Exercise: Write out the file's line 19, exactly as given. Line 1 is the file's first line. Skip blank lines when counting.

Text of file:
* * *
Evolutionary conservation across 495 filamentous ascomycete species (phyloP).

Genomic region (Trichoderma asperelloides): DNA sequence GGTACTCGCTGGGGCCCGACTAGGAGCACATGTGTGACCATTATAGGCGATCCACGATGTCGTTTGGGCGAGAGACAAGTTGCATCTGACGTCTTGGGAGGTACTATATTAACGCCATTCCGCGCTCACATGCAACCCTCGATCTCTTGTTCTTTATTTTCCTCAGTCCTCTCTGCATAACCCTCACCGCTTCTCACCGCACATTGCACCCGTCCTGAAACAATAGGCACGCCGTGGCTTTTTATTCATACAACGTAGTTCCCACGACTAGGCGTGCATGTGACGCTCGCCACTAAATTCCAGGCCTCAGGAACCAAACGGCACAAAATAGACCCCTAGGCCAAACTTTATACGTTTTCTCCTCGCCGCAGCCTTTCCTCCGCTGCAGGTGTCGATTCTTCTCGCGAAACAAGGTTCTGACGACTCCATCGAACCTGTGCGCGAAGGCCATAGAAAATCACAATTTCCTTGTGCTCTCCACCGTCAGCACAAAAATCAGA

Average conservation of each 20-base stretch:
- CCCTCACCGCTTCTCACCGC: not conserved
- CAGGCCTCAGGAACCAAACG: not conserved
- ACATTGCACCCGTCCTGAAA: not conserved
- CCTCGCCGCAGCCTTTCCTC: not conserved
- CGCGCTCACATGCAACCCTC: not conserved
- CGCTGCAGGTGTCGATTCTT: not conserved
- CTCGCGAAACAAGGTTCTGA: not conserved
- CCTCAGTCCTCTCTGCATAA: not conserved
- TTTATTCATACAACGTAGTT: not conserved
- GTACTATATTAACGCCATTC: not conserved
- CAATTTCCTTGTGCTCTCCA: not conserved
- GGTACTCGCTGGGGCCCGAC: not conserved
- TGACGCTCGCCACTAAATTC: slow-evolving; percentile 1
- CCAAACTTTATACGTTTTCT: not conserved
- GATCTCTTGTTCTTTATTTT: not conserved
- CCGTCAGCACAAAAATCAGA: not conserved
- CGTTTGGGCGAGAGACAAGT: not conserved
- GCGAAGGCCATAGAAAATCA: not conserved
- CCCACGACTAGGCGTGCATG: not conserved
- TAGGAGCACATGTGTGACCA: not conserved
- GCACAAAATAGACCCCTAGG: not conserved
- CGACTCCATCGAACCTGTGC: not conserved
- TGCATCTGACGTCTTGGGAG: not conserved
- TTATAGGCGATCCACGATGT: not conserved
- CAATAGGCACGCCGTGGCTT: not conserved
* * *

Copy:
- CCGTCAGCACAAAAATCAGA: not conserved